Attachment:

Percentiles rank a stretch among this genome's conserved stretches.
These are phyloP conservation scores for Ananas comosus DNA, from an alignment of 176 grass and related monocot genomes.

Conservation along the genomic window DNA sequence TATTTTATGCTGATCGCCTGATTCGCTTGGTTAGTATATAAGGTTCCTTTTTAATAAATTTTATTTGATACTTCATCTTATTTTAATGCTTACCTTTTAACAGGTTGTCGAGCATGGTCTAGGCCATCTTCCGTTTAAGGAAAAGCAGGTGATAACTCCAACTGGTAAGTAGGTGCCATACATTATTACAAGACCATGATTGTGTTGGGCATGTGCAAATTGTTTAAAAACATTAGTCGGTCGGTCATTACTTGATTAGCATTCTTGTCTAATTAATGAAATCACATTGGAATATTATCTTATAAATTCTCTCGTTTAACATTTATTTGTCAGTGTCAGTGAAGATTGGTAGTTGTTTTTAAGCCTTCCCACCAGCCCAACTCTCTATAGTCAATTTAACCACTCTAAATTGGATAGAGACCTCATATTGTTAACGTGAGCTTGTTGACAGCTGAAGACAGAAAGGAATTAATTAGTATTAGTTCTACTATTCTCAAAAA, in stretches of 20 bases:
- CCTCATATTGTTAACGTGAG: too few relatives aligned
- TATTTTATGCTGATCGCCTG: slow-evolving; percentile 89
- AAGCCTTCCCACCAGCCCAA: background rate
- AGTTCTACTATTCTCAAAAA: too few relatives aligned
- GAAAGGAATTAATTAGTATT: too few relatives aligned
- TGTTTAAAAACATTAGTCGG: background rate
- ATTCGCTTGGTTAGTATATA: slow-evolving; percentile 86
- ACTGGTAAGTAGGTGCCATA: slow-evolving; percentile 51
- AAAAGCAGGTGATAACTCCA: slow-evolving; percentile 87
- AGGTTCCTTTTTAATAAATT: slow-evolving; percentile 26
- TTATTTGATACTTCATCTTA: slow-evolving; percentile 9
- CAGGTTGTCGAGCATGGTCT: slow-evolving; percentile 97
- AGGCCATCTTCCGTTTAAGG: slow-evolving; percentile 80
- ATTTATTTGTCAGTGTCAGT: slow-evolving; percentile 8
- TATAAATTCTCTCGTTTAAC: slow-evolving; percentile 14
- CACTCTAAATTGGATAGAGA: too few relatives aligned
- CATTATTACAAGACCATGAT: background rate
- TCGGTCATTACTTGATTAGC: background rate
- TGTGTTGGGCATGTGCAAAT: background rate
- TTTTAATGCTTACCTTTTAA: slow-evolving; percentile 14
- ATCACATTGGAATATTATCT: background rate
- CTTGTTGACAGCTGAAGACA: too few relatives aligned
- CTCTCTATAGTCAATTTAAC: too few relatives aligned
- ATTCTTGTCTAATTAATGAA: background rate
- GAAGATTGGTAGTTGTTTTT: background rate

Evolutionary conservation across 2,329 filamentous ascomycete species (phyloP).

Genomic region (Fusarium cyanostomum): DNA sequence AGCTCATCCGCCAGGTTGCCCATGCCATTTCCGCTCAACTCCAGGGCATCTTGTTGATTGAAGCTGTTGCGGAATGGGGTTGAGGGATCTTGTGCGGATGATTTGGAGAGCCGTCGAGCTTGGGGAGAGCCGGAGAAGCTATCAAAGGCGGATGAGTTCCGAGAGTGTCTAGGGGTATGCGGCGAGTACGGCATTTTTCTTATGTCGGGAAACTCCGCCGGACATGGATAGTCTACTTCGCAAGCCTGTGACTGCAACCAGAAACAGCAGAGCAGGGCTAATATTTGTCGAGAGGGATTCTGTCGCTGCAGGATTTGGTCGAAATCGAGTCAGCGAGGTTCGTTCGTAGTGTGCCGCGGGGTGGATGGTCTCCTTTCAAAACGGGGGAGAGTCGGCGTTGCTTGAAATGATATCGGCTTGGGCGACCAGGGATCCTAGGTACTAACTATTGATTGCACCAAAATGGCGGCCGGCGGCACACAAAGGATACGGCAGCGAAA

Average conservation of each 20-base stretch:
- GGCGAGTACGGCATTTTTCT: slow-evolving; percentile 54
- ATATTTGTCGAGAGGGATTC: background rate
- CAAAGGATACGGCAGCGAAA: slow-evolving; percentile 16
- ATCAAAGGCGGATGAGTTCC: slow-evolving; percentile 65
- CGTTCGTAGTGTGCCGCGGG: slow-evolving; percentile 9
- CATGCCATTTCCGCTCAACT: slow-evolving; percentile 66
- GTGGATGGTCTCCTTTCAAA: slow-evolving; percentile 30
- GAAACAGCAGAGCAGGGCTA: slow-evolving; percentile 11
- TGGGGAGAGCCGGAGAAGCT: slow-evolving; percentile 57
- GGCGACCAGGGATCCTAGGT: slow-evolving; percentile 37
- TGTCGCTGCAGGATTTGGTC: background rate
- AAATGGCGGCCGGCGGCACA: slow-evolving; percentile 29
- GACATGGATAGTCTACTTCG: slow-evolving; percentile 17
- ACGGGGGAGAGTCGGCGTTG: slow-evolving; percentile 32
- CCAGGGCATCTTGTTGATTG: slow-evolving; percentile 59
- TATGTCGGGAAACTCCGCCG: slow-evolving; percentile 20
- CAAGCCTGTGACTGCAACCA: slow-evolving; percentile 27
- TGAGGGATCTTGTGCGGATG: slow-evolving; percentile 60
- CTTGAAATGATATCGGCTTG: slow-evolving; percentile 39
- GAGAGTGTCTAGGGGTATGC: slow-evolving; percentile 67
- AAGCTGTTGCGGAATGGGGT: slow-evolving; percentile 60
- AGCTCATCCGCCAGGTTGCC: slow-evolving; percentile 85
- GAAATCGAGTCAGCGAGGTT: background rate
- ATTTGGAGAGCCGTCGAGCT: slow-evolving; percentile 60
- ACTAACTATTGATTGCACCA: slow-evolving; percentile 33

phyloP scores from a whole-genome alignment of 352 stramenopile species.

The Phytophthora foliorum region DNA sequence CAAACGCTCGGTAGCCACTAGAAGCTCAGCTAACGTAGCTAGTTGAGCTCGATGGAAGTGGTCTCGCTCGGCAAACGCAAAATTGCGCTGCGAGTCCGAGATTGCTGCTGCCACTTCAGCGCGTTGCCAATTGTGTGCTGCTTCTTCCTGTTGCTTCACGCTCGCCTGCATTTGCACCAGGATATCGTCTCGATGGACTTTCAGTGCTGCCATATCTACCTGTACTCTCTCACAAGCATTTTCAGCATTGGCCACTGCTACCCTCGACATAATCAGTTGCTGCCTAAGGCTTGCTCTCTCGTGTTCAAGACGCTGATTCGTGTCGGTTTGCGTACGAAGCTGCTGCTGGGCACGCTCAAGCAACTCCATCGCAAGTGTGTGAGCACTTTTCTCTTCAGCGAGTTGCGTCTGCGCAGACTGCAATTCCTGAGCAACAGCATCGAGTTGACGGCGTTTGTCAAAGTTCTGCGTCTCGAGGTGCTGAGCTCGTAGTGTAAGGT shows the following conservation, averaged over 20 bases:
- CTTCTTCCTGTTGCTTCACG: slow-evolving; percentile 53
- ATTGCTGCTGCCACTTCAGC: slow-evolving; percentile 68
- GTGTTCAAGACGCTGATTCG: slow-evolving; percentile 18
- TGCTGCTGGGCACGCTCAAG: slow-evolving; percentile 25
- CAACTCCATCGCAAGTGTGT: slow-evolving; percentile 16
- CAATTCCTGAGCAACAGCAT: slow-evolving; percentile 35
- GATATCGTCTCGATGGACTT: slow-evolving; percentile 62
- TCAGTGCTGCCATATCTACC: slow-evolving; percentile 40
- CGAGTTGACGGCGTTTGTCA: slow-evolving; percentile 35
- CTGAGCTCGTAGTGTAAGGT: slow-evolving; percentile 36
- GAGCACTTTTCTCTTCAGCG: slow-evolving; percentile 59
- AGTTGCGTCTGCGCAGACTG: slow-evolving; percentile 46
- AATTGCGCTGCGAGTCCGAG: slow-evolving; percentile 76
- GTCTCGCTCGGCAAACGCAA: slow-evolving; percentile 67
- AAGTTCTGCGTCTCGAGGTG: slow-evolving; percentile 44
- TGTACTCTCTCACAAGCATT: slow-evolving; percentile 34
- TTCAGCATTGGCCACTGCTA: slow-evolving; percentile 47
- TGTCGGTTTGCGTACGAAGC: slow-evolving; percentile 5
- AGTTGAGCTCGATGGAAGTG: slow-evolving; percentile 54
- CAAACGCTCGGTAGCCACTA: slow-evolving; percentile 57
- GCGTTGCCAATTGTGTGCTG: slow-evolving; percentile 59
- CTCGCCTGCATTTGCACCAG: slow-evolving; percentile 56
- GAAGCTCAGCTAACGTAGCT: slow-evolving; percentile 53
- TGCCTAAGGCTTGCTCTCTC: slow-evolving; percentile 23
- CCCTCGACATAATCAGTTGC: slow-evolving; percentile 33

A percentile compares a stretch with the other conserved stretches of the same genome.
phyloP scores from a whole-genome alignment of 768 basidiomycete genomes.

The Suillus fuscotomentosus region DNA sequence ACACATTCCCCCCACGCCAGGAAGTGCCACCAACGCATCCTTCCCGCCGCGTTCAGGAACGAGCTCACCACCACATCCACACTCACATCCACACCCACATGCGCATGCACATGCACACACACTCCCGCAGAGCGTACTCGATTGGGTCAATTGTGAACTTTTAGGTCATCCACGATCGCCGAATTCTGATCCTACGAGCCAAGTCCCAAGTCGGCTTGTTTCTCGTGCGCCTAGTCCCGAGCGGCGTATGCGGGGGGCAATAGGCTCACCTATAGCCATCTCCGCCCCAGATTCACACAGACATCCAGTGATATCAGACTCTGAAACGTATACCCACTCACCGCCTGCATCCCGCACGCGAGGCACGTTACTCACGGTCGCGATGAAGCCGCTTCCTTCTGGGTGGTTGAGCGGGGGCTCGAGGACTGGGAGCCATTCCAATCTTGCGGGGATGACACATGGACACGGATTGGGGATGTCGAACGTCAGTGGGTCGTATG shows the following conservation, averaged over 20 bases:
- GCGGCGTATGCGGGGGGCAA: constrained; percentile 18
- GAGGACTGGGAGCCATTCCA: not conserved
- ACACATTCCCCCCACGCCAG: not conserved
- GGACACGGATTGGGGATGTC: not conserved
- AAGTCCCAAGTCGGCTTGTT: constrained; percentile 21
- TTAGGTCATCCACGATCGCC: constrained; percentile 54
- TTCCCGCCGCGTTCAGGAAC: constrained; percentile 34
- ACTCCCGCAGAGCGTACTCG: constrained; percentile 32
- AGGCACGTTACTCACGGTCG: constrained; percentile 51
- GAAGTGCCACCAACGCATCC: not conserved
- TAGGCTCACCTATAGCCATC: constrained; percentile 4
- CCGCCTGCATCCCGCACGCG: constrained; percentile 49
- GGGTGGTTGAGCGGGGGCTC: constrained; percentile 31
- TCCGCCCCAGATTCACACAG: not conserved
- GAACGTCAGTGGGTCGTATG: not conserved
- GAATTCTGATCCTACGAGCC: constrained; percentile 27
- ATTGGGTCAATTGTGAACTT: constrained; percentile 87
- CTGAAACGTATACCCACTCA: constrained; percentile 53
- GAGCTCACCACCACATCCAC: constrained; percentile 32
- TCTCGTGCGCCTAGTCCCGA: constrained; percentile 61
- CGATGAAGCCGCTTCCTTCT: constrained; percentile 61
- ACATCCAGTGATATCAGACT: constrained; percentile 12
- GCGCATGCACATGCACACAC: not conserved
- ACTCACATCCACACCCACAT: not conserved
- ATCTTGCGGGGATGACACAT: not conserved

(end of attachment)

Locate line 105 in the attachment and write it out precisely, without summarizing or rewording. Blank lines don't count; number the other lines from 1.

- GAGCTCACCACCACATCCAC: constrained; percentile 32